DNA test funding that will be used to determine parentage in legal cases that involve financial matters and contact arrangements involving children could help create alternatives to harmful and stressful legal battles.
The government has announced that £500,000 – £1m a year will be used to pay for the DNA tests in England from September.
The money will come from the Children and Family Court Advisory and Support Service. It will most likely be commonly used to fund family mediation alongside DNA paternity tests when it is not possible for the parents (or alleged parents) of a child to pay for them.
DNA test funding – how it will help
In 2013 government cuts resulted in the demise of legal aid for DNA tests, which had reportedly resulted in longer court cases when parents could not afford the cost of DNA testing, so it is hoped that these reforms will put an end to prolonged court battles. The new funding also means judges could be more confident when making decisions about children and parents would be more likely to adhere to court orders.
Justice Minister Simon Hughes voiced his support for its introduction when he said: “I am determined that all cases involving children should be resolved quickly and wherever possible outside court. However, when they do come to court they should be resolved in a civilised way so that children don’t suffer.” He added: “Unambiguous and conclusive DNA tests will prove parentage and help to end acrimonious and embarrassing court battles.”
The new funding may also assist in cases where parents try to avoid providing DNA test samples in an attempt to stray from paying child support by claiming not to be a biological parent without providing any admissible proof. It could also challenge an alleged parent’s right of contact if it is found they are not the child’s biological parent through DNA testing.
A government press release announced some of the specific reforms to the system. It says that it is ‘easier for the public to use and understand’ and that ‘compulsory family mediation information meetings’ will be held where ‘separating couples must consider alternatives to harmful and stressful court battles when resolving financial matters and arrangements for child contact.’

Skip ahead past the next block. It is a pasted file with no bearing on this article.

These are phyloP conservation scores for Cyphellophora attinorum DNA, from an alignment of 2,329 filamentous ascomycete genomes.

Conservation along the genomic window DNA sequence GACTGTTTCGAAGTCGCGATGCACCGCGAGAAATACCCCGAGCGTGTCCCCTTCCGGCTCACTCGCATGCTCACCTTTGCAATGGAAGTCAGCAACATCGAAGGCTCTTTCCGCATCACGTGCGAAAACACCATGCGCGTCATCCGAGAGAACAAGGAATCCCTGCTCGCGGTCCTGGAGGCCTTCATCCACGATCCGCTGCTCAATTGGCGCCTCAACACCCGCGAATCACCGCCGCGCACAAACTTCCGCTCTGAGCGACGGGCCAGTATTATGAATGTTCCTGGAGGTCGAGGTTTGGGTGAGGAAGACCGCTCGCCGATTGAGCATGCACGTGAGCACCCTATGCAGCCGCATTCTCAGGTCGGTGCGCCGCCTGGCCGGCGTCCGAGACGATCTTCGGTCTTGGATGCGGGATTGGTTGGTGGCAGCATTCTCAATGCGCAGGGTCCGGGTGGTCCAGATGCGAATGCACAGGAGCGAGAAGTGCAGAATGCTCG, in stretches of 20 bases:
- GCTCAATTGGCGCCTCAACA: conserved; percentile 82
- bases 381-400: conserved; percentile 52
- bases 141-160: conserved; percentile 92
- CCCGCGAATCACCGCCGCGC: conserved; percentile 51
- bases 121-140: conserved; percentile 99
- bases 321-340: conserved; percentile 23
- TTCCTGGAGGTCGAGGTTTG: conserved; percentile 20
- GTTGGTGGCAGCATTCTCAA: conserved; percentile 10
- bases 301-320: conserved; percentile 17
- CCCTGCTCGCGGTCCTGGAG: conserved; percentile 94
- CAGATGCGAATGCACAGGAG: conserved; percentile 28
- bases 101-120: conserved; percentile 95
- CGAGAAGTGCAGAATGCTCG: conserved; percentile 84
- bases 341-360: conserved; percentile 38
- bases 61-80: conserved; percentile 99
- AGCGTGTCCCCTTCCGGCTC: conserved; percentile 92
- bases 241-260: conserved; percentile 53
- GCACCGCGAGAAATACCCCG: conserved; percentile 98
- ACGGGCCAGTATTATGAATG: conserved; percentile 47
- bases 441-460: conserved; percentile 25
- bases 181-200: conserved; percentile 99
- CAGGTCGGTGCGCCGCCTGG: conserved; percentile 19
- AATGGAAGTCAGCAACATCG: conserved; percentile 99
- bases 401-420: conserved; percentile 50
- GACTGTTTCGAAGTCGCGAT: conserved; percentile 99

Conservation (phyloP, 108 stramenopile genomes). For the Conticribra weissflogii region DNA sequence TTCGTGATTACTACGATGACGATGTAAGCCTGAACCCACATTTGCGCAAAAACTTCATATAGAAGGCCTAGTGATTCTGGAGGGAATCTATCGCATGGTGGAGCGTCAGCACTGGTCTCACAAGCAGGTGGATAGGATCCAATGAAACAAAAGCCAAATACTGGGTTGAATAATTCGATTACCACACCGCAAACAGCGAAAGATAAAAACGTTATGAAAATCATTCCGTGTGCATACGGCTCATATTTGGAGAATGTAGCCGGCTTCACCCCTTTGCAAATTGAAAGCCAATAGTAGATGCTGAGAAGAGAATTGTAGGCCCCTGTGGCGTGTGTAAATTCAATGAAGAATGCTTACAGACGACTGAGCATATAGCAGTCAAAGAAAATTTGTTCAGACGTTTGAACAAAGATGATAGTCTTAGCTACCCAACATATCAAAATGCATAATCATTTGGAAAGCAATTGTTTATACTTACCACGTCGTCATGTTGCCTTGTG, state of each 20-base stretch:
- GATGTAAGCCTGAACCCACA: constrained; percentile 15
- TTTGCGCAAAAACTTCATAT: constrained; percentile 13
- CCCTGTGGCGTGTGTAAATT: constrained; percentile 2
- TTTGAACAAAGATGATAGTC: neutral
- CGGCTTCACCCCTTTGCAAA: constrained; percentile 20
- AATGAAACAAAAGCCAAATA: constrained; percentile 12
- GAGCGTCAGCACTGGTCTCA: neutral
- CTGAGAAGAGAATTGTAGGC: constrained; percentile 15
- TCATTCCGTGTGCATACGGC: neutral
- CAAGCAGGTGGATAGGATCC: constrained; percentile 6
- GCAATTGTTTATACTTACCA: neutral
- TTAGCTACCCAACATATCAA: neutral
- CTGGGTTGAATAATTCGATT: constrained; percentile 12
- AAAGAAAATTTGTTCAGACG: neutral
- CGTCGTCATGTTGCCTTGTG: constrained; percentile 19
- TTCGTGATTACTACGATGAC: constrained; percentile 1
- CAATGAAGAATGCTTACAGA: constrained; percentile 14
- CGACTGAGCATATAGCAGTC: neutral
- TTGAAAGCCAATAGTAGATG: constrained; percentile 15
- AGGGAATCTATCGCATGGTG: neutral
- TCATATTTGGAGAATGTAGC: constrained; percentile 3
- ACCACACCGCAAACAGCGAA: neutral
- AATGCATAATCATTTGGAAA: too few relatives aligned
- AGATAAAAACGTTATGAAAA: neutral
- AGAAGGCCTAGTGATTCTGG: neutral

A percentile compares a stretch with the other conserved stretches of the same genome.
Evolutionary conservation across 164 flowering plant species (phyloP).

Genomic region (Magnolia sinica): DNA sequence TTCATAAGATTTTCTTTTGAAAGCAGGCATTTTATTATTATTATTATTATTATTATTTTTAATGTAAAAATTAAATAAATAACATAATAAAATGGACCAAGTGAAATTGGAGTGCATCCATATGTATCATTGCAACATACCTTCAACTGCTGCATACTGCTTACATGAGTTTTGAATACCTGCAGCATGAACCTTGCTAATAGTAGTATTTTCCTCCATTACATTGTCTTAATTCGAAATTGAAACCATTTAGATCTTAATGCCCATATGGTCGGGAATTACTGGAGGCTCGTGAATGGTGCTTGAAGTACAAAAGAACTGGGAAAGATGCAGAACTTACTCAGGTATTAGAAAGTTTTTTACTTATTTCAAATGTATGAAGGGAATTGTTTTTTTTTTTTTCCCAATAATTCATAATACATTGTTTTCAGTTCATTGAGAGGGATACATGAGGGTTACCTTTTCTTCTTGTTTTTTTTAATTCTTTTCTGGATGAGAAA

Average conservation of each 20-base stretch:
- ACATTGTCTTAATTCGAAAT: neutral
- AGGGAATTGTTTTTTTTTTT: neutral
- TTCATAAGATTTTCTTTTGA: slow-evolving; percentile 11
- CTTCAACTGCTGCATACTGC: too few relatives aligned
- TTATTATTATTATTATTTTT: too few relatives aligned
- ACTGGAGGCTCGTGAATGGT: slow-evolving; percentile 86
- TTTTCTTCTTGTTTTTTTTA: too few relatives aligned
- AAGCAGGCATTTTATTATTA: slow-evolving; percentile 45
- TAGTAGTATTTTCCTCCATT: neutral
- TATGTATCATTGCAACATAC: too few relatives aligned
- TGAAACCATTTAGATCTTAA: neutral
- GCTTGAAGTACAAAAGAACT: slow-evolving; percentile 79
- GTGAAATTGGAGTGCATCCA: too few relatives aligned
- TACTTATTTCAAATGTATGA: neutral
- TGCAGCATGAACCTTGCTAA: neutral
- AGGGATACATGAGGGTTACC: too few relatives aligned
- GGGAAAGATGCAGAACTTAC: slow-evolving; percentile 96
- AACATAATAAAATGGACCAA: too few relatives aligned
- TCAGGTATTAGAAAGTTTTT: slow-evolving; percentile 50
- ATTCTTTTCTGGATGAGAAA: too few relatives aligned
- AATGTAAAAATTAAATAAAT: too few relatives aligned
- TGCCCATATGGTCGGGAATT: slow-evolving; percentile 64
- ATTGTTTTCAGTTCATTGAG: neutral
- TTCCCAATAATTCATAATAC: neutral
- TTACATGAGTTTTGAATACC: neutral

It also announced new child arrangements orders, which will ‘encourage parents to focus on the child’s needs rather than what they see as their own rights’ and that ‘free mediation sessions for all couples where one of them is eligible for free legal aid’ will be provided.
Calls for quicker DNA and Drugs & Alcohol Testing
Although there are some clear benefits for those who may otherwise have to undergo drawn-out legal cases, the announcement has not received wall-to-wall praise. Jane Robey, chief executive of the charity National Family Mediation, said the government’s announcement to foot the cost of DNA testing in this manner was ‘puzzling’ as a biological parental relationship should be determined before reaching the courtroom.
She said: “It makes no sense to wait until a case reaches court – at the very end of a long and costly process – when it is possible to establish paternity or drug and alcohol use, much, much sooner.”
It is refreshing that Jane Robey makes such a distinction when it comes to the various forms of testing available in such cases. Many of the reports around the government’s reform of DNA test funding seem to have focussed solely on DNA paternity tests that involve testing an alleged father. However, it is possible to establish a probability of paternity in a DNA test without testing the alleged father and it is likely that this funding will also cover cases when it is not possible for the alleged father to be tested and the mother cannot afford to pay.